The Thrifty Spy On The Sixth Avenue El


Von Papen made more farewell appearances than Sarah Bernhardt. On October 7, Flynn and Company foiled a conspiracy to attach time bombs to the rudders of ships headed for Allied ports. They grabbed a former German army officer and his brother-in-law starting out on the Hudson River from Weehawken, New Jersey, in a small motorboat with several of the bombs aboard. The plot was easily traced to von Papen and Boy-Ed.

Finally, early in December, 1915, the State Department, slow to bring diplomatic matters to a boil, took another look at the thick files Chief Flynn had compiled, and decided to act. Von Papen and Boy-Ed were declared personne non gratae for unwarranted military and naval activities and ordered to leave the country.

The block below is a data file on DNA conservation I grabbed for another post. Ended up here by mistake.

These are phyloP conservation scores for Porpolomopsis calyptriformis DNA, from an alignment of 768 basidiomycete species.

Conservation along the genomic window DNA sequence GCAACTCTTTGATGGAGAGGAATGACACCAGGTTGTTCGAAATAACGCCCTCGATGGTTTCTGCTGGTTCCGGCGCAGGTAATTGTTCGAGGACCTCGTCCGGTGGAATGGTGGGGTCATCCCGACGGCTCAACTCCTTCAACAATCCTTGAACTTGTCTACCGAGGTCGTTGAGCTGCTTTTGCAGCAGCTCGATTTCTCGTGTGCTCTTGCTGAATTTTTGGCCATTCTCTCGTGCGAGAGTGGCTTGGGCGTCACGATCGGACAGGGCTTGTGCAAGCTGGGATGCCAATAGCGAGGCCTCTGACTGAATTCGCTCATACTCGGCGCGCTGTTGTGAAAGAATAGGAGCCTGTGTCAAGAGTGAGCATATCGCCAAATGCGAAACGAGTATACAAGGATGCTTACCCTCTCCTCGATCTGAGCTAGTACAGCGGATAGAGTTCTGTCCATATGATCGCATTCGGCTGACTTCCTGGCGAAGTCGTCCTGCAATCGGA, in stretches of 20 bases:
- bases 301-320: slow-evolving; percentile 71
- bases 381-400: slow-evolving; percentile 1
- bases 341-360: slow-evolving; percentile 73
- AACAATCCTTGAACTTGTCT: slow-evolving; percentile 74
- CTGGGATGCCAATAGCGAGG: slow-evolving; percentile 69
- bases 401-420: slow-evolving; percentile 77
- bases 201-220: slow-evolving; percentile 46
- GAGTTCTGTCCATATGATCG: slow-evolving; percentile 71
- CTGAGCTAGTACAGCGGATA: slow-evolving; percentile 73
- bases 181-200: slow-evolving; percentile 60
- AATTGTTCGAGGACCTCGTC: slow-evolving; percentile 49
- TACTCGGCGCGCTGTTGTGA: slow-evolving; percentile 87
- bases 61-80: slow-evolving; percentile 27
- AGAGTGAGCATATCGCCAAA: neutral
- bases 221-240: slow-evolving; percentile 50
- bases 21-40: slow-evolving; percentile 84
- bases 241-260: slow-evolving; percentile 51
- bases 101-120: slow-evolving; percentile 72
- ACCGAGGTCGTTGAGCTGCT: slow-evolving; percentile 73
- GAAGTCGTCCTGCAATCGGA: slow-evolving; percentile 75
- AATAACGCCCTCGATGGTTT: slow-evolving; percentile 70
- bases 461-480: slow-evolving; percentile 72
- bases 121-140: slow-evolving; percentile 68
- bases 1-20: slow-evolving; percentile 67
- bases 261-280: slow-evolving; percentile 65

At the end of 1915, von Papen sailed for home, aboard the Dutch liner Noordam , to his career in the army, the chancellorship of his country and, eventually, the prisoners’ dock at Nuremberg in 1946. In spite of having coped for more than a year with the British proclivity for pulling Germans off neutral ships, he let himself be caught unprepared by a British boarding party. They searched his baggage and impounded a whole suitcase of receipts, check stubs, and other mementos of Dr. Albert’s pfennig-pinching spy ring. And so, as luck would have it, the records that the meticulous spy had been saving for some future meeting with the Kaiser’s auditor not only provided the Americans with the means of ejecting German spies but also gave the British enough documentation for a new white paper. Thrift is not always a virtue, after all.